In a letter to Care Not Killing (CNK), which opposes an assisted dying law, the Lord Chancellor insisted the Government has “no plans” to hold a review on the law.
The letter contradicted an interview with the Sunday Express in which Mr Buckland said he was “actively considering” a call for evidence on the issue.
He told this newspaper: “My own view is I wouldn’t support it but that’s my view as an individual but as Lord Chancellor I have to think about the merits of having a call for evidence which I will actively consider in the next few months.” But opponents in Parliament who fear a new law for assisted dying would be abused have lobbied the Ministry of Justice to protest against the review.
Following representations from MPs, Mr Buckland received a letter from the CNK, which promotes paliative care instead of assisted suicide, asking for a meeting.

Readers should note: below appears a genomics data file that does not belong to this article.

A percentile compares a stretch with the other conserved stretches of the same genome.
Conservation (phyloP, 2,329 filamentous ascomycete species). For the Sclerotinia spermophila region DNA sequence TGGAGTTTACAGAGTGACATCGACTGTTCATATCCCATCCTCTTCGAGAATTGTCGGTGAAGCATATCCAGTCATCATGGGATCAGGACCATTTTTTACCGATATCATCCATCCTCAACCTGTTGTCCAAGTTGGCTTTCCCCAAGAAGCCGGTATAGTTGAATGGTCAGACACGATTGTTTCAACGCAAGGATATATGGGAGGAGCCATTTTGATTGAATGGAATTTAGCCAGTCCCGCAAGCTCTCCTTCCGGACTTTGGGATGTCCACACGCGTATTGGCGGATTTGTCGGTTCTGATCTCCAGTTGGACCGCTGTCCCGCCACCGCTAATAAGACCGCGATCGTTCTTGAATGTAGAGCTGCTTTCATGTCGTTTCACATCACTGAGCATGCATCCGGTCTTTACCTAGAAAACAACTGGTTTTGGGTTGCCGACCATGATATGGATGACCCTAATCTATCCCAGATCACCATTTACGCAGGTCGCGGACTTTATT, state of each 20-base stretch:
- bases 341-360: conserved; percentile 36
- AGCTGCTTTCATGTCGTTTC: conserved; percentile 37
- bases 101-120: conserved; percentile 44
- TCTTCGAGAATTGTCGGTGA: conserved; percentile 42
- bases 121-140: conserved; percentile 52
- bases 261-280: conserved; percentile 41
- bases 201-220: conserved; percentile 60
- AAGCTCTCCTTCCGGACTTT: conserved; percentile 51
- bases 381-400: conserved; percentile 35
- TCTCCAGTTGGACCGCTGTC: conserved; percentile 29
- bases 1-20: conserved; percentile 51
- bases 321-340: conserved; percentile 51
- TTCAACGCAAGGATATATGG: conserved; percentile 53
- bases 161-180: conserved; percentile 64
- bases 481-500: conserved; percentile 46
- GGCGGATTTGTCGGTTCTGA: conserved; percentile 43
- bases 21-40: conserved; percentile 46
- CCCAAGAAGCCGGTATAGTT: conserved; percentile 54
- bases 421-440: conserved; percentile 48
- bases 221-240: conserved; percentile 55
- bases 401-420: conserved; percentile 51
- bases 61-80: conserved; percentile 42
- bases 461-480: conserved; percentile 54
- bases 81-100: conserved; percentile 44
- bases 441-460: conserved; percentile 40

CNK had been snubbed by Mr Buckland’s predecessor David Gauke, who had wanted to push for a call for evidence.
In his reply to CNK chief executive Dr Gordon Macdonald, Mr Buckland suggested he was no longer considering a review.
He stated: “My predecessor was… supportive of a call for evidence but no call was initiated before he left office, nor… does the Government currently have any plans to initiate a call for evidence. This remains my position.” The Lord Chancellor also confirmed he will meet opponents to assisted dying.
The suggestion he was preparing to have a call for evidence had been welcomed by many campaigners.
Sarah Wootton, chief executive of Dignity in Dying said: “Under the current law, dying people are forced to resort to drastic actions, leading to premature deaths which take place behind closed doors.”